Trump’s Court Pick: Hanging Confederate Leader’s Portrait Not Racist

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“The reason that I hung that really has nothing to do with race and everything to do with its historical significance,” said the judge.

 

 

Liles Burke, the nominee for U.S. district judge for the Northern District of Alabama, had a portrait of a Confederate leader hanging on his wall — yet he claims he is not racist.

How many times have we heard this before?

During Burke’s confirmation hearing in the Senate Judiciary Committee, Sen. Mazie Hirono (D-HI) asked him why he had a portrait of Confederate President Jefferson Davis in his office.

Burke defended himself by stating he put it up for “historical significance.”

“I absolutely reject racism in all its forms,” said the Alabama Court of Criminal Appeals judge. “The reason that I hung that really has nothing to do with race and everything to do with its historical significance.”

Burke said the portrait for the Confederate president was on his wall from 2011 to 2012. He said Davis’ portrait had been followed by those of other influential politicians like Abraham Lincoln, George Washington and Booker T. Washington and explained a court archivist had found the picture and suggested Burke hang it on his wall.

Hirono then asked Burke his view on the removal of Confederate monuments from public grounds, to which he “demurred” and said the issue could probably come before a judge and he “shouldn't voice his personal opinion in order to remain impartial.”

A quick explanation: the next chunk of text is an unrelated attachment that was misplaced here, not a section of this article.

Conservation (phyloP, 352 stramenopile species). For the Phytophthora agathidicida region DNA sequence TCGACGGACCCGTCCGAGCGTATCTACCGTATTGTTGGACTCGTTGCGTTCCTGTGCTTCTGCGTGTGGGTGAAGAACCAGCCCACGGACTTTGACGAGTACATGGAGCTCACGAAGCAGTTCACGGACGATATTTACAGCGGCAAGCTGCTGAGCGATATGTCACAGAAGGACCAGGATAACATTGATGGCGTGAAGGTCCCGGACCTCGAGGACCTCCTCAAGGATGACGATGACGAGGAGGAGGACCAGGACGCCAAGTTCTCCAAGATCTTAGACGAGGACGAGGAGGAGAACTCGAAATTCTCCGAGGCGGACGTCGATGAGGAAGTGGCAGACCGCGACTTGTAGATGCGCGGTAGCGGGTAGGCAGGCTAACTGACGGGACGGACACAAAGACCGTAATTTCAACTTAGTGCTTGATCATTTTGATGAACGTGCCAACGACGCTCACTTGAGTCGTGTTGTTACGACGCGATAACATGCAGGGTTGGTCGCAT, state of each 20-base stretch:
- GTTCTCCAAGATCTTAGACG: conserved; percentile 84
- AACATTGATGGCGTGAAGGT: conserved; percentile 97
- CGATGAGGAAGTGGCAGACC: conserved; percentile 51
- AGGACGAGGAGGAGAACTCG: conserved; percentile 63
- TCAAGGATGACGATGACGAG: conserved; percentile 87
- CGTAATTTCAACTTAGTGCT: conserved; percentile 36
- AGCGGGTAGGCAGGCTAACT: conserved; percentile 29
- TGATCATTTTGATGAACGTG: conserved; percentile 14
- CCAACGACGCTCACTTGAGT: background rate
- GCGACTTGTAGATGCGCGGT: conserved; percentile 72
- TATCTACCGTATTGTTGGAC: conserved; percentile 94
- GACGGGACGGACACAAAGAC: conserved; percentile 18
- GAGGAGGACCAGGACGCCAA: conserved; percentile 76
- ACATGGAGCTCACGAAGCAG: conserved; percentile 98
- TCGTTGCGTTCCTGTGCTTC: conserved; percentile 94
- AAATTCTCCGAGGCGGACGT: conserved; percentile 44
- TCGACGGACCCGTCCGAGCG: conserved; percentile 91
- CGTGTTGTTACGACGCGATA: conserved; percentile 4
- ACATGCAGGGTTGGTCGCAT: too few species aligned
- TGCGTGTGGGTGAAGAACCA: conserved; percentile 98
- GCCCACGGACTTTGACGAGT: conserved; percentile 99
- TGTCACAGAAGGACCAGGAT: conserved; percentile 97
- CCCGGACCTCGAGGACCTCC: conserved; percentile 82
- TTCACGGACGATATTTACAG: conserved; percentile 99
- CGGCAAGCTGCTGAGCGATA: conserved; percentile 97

Hmm. This answer seems quite evasive.

As for Burke’s claim that hanging the picture of the Confederate president in his office “has nothing to do with race,” news flash, the Confederacy was all about preserving white people’s racial supremacy over African-Americans — so of course, hanging the picture of its president is racist.

After the election of Abraham Lincoln in 1860, the seven states of the Deep South (Alabama, Florida, Georgia, Louisiana, Mississippi, South Carolina and Texas) become convinced their way of life, based on slavery of people of African descent, was at an end. Hence, behind their conservative Mississippian President Jefferson Davis, the states embroiled in a war with the rest of the United States. The four-year war cost the South nearly 500,000 men killed or wounded from its population of 9 million — which included 3 million slaved).

This is a history lesson that every American is taught in school. Strangely, Burke, who is a Court of Criminal Appeals judge, is not aware of its implications.

Banner/Thumbnail: Reuters/Jason Miczek

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